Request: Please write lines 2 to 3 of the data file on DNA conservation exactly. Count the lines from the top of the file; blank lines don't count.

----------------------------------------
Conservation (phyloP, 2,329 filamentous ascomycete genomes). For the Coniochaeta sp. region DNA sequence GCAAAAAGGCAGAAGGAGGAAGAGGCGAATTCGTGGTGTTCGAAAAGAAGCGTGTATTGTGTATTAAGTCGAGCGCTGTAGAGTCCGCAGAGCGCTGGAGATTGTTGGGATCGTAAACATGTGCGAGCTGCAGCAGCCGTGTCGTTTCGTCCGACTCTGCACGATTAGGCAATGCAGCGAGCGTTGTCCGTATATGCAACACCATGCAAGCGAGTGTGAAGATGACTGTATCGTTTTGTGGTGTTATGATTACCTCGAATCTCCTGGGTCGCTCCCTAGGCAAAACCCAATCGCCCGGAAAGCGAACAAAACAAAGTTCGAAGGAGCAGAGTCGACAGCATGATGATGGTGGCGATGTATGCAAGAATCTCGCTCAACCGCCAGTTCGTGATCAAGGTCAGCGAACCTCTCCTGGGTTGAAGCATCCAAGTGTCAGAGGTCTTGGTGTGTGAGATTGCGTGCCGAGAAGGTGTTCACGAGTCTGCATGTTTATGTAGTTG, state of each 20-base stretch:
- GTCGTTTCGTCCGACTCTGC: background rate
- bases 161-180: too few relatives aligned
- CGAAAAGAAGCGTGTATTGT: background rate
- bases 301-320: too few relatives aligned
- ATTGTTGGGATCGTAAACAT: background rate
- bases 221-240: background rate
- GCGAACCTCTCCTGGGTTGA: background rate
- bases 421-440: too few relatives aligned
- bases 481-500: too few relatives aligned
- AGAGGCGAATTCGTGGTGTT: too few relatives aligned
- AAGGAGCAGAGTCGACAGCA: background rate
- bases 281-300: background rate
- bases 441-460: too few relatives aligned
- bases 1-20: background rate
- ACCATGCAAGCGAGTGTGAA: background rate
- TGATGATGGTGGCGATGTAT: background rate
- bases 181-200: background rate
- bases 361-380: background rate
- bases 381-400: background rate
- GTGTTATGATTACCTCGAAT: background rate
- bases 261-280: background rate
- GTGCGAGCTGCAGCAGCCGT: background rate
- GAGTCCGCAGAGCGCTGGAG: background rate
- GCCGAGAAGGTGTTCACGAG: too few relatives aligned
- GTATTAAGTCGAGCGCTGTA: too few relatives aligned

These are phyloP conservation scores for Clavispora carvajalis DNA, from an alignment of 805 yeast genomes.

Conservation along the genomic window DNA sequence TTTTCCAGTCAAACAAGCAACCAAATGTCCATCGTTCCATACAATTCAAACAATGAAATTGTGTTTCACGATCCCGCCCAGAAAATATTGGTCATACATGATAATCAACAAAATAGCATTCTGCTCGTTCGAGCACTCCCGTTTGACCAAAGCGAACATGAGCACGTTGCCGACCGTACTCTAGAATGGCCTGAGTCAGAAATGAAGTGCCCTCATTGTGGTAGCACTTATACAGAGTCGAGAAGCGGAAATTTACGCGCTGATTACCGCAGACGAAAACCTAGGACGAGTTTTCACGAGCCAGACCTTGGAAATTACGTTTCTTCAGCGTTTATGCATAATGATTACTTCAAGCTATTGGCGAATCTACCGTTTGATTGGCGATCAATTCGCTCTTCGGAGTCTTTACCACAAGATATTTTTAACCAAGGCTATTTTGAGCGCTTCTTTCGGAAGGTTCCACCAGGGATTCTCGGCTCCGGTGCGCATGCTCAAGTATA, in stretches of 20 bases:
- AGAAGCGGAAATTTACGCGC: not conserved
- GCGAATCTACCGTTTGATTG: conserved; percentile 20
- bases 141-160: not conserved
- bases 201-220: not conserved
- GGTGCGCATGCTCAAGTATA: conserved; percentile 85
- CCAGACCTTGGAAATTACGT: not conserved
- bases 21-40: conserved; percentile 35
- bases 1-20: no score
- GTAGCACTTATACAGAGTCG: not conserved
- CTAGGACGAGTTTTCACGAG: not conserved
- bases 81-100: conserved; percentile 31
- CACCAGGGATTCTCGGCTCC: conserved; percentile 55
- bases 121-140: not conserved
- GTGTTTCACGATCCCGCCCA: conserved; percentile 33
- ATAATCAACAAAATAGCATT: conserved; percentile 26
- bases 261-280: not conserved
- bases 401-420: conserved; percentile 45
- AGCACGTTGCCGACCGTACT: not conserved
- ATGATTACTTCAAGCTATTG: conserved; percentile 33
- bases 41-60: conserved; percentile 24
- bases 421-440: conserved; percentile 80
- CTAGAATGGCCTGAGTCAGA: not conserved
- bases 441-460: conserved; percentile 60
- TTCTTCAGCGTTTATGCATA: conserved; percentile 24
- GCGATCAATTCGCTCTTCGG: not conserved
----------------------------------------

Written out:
- GTCGTTTCGTCCGACTCTGC: background rate
- bases 161-180: too few relatives aligned